The last session of the conference, “Same but Different: How to Effectively Manage Your Third-Party Corruption Risks Globally,” featured me alongside Fernanda Beraldi, the senior director of ethics and compliance at Cummins Inc., and Ed Broecker at Quarles & Brady’s Business Law Practice Group. We addressed global trends in third-party risks, with the ultimate goal of emphasizing the importance of having a robust third-party risk management program that can prevent, detect and mitigate risks. We also highlighted the need for adequate policies and procedures that identify red flags and take appropriate action. Broecker started the dialogue by reviewing several recent global third-party anti-corruption violations. He provided insight into the infractions, described the lessons learned, and led a lively discussion with the audience about key takeaways from the enforcement actions. Beraldi, relying on her experience as a senior compliance professional, shared ideas for implementing third-party compliance programs and specifically what has worked for her organization. She also led a discussion on technology-based versus human-based compliance program mapping. A key takeaway was that technology, while increasingly important, can never replace the human role. To elaborate: technology should be used to create efficiencies in otherwise tedious and repetitive compliance activities, giving back time for compliance professionals to do high-skill, judgment-based work.
My contributions to the discussion revolved around the importance of having a risk-based program to effectively identify risks and conduct the proper level of due diligence. I highlighted the importance of knowing your third parties well before making business-relationship decisions. For instance, the geography, industry, types of services, and local reputations of third parties play a role in determining potential risks. Once these factors are assessed, it becomes easier to sort by risk and conduct the right level of due diligence. One of the main challenges of conducting third-party due diligence lies in the availability, or lack thereof, of knowledge in certain jurisdictions.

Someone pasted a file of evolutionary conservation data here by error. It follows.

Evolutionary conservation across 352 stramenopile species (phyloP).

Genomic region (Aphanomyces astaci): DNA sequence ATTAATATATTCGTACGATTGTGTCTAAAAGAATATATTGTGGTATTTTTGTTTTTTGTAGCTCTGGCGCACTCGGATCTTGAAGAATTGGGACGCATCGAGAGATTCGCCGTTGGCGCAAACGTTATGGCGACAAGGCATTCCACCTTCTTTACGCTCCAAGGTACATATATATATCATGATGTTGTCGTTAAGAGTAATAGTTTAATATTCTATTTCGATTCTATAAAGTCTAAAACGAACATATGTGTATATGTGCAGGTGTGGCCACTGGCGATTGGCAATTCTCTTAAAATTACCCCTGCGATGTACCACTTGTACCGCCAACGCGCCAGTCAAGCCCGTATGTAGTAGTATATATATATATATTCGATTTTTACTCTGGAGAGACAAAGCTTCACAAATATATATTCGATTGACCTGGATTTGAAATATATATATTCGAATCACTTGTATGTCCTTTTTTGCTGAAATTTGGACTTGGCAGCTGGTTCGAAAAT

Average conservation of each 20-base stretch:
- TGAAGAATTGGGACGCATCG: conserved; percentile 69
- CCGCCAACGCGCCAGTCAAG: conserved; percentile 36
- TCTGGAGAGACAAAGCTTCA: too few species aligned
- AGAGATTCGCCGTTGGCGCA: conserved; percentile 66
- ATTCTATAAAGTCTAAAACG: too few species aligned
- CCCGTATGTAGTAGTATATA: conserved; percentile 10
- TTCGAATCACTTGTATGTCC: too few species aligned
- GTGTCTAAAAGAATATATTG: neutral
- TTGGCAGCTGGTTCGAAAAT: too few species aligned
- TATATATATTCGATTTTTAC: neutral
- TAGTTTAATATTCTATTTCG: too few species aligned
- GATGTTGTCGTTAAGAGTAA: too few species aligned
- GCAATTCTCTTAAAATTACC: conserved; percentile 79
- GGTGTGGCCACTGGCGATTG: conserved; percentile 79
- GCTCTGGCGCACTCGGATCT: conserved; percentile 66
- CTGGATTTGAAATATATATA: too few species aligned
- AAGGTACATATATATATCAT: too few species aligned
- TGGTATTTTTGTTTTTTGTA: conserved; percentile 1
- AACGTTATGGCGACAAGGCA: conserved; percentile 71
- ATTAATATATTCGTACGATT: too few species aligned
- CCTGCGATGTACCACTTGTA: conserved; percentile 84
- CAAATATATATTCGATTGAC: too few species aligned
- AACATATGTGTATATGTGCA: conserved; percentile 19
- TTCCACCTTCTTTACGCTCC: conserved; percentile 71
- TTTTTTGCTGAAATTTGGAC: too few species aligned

Some global regulatory and litigation databases may not be user-friendly, noncomprehensive, or even not publicly available. In those cases, it is necessary to go in-country to retrieve records to garner a broader understanding of potential litigious matters not detailed in publicly available sources. With about 90% of corruption investigations being associated with the use of third parties, there is a global need for compliance officers to effectively institute a third-party compliance program that allows them to gather information from third parties, conduct risk assessments, perform risk-based due diligence, and create an ongoing / recertification program. Establishing such a program allows an organization to stay up-to-date on potential changes in the third-party risk profile.